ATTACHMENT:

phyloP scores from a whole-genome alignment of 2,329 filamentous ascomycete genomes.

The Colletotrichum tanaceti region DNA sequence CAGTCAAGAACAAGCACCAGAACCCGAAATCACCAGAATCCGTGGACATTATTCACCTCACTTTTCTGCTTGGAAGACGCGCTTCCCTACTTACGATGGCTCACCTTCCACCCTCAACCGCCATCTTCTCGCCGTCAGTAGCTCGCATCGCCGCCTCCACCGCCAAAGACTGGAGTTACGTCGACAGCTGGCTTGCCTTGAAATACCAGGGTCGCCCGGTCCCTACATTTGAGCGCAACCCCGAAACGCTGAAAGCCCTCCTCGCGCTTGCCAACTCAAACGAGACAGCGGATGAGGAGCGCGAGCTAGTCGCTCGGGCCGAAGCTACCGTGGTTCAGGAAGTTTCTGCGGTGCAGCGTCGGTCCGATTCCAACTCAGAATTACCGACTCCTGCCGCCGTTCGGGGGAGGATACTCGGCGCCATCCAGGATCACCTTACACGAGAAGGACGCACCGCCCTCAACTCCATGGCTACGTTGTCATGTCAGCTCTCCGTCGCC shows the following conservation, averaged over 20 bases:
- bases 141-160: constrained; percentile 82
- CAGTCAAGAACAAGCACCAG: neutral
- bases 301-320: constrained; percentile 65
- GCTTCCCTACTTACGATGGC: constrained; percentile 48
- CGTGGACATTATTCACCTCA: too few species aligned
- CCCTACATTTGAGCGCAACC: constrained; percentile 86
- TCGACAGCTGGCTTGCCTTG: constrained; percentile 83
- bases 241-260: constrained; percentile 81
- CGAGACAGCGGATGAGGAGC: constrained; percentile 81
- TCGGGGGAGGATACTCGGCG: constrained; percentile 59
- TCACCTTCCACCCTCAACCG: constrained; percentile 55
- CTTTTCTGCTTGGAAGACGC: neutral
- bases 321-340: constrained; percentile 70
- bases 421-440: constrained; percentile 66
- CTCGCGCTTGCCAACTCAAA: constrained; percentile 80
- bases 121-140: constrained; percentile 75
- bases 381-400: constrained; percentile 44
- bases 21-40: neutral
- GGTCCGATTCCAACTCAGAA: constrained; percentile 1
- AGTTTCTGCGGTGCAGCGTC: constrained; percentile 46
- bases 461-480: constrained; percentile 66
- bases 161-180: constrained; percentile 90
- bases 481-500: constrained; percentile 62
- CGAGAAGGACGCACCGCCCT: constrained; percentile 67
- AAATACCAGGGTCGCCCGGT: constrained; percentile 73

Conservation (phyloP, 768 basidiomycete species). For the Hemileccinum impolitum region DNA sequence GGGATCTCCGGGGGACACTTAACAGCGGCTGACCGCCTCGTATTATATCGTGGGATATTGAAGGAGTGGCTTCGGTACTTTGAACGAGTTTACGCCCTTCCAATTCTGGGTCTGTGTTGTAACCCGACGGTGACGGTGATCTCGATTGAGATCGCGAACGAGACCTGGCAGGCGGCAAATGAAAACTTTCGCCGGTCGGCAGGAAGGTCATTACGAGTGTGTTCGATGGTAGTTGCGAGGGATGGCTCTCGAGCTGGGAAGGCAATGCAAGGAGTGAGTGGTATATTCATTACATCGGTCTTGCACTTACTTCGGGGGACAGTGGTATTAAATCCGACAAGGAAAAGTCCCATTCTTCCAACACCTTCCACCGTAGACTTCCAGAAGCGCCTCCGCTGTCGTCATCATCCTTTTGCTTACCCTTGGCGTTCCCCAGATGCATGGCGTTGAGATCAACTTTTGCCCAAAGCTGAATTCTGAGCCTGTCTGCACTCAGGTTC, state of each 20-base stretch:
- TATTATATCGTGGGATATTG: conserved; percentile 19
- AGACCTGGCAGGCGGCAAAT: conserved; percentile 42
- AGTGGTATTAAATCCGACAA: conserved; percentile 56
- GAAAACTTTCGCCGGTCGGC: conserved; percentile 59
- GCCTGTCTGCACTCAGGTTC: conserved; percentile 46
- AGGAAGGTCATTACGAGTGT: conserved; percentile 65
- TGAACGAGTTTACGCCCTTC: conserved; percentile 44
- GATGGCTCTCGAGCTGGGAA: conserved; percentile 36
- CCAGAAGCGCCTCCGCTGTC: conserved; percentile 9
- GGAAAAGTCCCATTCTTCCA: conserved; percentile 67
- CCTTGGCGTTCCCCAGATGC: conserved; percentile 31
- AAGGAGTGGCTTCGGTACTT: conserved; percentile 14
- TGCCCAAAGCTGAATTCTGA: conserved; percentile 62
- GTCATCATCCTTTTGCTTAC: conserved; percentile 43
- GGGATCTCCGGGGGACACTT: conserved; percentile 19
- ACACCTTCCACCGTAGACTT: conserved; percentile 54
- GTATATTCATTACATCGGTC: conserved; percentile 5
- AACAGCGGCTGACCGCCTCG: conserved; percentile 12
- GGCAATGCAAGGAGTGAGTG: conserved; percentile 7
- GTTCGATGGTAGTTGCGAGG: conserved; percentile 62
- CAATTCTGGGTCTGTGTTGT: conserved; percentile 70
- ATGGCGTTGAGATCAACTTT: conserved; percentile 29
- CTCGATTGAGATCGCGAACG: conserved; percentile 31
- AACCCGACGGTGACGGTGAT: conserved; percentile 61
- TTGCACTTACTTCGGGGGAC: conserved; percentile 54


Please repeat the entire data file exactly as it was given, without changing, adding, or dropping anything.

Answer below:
phyloP scores from a whole-genome alignment of 2,329 filamentous ascomycete genomes.

The Colletotrichum tanaceti region DNA sequence CAGTCAAGAACAAGCACCAGAACCCGAAATCACCAGAATCCGTGGACATTATTCACCTCACTTTTCTGCTTGGAAGACGCGCTTCCCTACTTACGATGGCTCACCTTCCACCCTCAACCGCCATCTTCTCGCCGTCAGTAGCTCGCATCGCCGCCTCCACCGCCAAAGACTGGAGTTACGTCGACAGCTGGCTTGCCTTGAAATACCAGGGTCGCCCGGTCCCTACATTTGAGCGCAACCCCGAAACGCTGAAAGCCCTCCTCGCGCTTGCCAACTCAAACGAGACAGCGGATGAGGAGCGCGAGCTAGTCGCTCGGGCCGAAGCTACCGTGGTTCAGGAAGTTTCTGCGGTGCAGCGTCGGTCCGATTCCAACTCAGAATTACCGACTCCTGCCGCCGTTCGGGGGAGGATACTCGGCGCCATCCAGGATCACCTTACACGAGAAGGACGCACCGCCCTCAACTCCATGGCTACGTTGTCATGTCAGCTCTCCGTCGCC shows the following conservation, averaged over 20 bases:
- bases 141-160: constrained; percentile 82
- CAGTCAAGAACAAGCACCAG: neutral
- bases 301-320: constrained; percentile 65
- GCTTCCCTACTTACGATGGC: constrained; percentile 48
- CGTGGACATTATTCACCTCA: too few species aligned
- CCCTACATTTGAGCGCAACC: constrained; percentile 86
- TCGACAGCTGGCTTGCCTTG: constrained; percentile 83
- bases 241-260: constrained; percentile 81
- CGAGACAGCGGATGAGGAGC: constrained; percentile 81
- TCGGGGGAGGATACTCGGCG: constrained; percentile 59
- TCACCTTCCACCCTCAACCG: constrained; percentile 55
- CTTTTCTGCTTGGAAGACGC: neutral
- bases 321-340: constrained; percentile 70
- bases 421-440: constrained; percentile 66
- CTCGCGCTTGCCAACTCAAA: constrained; percentile 80
- bases 121-140: constrained; percentile 75
- bases 381-400: constrained; percentile 44
- bases 21-40: neutral
- GGTCCGATTCCAACTCAGAA: constrained; percentile 1
- AGTTTCTGCGGTGCAGCGTC: constrained; percentile 46
- bases 461-480: constrained; percentile 66
- bases 161-180: constrained; percentile 90
- bases 481-500: constrained; percentile 62
- CGAGAAGGACGCACCGCCCT: constrained; percentile 67
- AAATACCAGGGTCGCCCGGT: constrained; percentile 73

Conservation (phyloP, 768 basidiomycete species). For the Hemileccinum impolitum region DNA sequence GGGATCTCCGGGGGACACTTAACAGCGGCTGACCGCCTCGTATTATATCGTGGGATATTGAAGGAGTGGCTTCGGTACTTTGAACGAGTTTACGCCCTTCCAATTCTGGGTCTGTGTTGTAACCCGACGGTGACGGTGATCTCGATTGAGATCGCGAACGAGACCTGGCAGGCGGCAAATGAAAACTTTCGCCGGTCGGCAGGAAGGTCATTACGAGTGTGTTCGATGGTAGTTGCGAGGGATGGCTCTCGAGCTGGGAAGGCAATGCAAGGAGTGAGTGGTATATTCATTACATCGGTCTTGCACTTACTTCGGGGGACAGTGGTATTAAATCCGACAAGGAAAAGTCCCATTCTTCCAACACCTTCCACCGTAGACTTCCAGAAGCGCCTCCGCTGTCGTCATCATCCTTTTGCTTACCCTTGGCGTTCCCCAGATGCATGGCGTTGAGATCAACTTTTGCCCAAAGCTGAATTCTGAGCCTGTCTGCACTCAGGTTC, state of each 20-base stretch:
- TATTATATCGTGGGATATTG: conserved; percentile 19
- AGACCTGGCAGGCGGCAAAT: conserved; percentile 42
- AGTGGTATTAAATCCGACAA: conserved; percentile 56
- GAAAACTTTCGCCGGTCGGC: conserved; percentile 59
- GCCTGTCTGCACTCAGGTTC: conserved; percentile 46
- AGGAAGGTCATTACGAGTGT: conserved; percentile 65
- TGAACGAGTTTACGCCCTTC: conserved; percentile 44
- GATGGCTCTCGAGCTGGGAA: conserved; percentile 36
- CCAGAAGCGCCTCCGCTGTC: conserved; percentile 9
- GGAAAAGTCCCATTCTTCCA: conserved; percentile 67
- CCTTGGCGTTCCCCAGATGC: conserved; percentile 31
- AAGGAGTGGCTTCGGTACTT: conserved; percentile 14
- TGCCCAAAGCTGAATTCTGA: conserved; percentile 62
- GTCATCATCCTTTTGCTTAC: conserved; percentile 43
- GGGATCTCCGGGGGACACTT: conserved; percentile 19
- ACACCTTCCACCGTAGACTT: conserved; percentile 54
- GTATATTCATTACATCGGTC: conserved; percentile 5
- AACAGCGGCTGACCGCCTCG: conserved; percentile 12
- GGCAATGCAAGGAGTGAGTG: conserved; percentile 7
- GTTCGATGGTAGTTGCGAGG: conserved; percentile 62
- CAATTCTGGGTCTGTGTTGT: conserved; percentile 70
- ATGGCGTTGAGATCAACTTT: conserved; percentile 29
- CTCGATTGAGATCGCGAACG: conserved; percentile 31
- AACCCGACGGTGACGGTGAT: conserved; percentile 61
- TTGCACTTACTTCGGGGGAC: conserved; percentile 54